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FAQS from Parents & Guardians

If after reading through the frequently asked questions below, you are still unsure about any aspect of the Project Trust Volunteering Programme, please email the office or give us a call on 01879 230444. Alternatively, you can complete the Callback Request Form and we will contact you at a time convenient for yourself.

Frequently Asked Questions

Project Trust is an innovative youth development and education charity providing long-term overseas volunteering placements for 17 – 19 year olds.

From our base on the Hebridean Isle of Coll, we select 300 young people from across the UK for long-term voluntary teaching and social care projects in Africa, Asia and the Americas every year.

Since 1967 we have provided nearly 7,000 young people with a unique international volunteering experience, which allows them to both develop a wide range of essential transferable skills, and gain valuable work experience.

We provide all volunteers with extensive training and support before, during and after their time overseas, to maximise both the educational value of their experience and impact they have in their projects.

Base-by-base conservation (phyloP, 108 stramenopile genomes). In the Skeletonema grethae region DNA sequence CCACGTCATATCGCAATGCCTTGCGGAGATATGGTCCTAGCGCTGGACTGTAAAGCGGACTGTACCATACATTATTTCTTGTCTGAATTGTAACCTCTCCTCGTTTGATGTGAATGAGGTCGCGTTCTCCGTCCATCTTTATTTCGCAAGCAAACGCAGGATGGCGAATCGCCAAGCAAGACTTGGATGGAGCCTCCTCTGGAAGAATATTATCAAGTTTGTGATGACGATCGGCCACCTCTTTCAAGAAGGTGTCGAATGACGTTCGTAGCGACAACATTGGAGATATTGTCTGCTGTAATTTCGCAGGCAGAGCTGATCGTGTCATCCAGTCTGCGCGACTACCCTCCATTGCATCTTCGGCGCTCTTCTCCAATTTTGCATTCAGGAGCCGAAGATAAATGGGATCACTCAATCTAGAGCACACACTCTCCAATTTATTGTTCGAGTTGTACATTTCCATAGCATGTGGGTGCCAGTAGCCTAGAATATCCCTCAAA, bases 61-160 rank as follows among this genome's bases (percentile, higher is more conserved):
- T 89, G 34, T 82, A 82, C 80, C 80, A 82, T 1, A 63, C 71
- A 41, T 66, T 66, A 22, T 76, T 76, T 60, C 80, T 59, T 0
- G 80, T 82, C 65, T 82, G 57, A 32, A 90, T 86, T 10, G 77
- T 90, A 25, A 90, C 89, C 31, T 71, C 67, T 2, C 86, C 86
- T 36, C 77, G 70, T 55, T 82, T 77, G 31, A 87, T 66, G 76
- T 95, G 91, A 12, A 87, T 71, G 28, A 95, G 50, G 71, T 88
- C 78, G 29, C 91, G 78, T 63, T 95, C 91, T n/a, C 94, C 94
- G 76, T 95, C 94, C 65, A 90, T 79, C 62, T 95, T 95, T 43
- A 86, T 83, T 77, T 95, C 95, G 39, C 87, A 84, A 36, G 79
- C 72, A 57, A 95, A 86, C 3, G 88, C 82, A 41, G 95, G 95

Our returned volunteers now receive a One Awards level 3 qualification in ‘Global Volunteering and Citizenship’ – formal recognition of their learning, commitment and dedication.
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During Selection on the Isle of Coll, candidates learn about the countries and projects where Project Trust operates, and we learn about the candidates’ skills and interests. At the end of the course, candidates choose the countries which interest them most and we then try and match them to one of our overseas projects. We offer volunteering placements to around 80% of Selection candidates.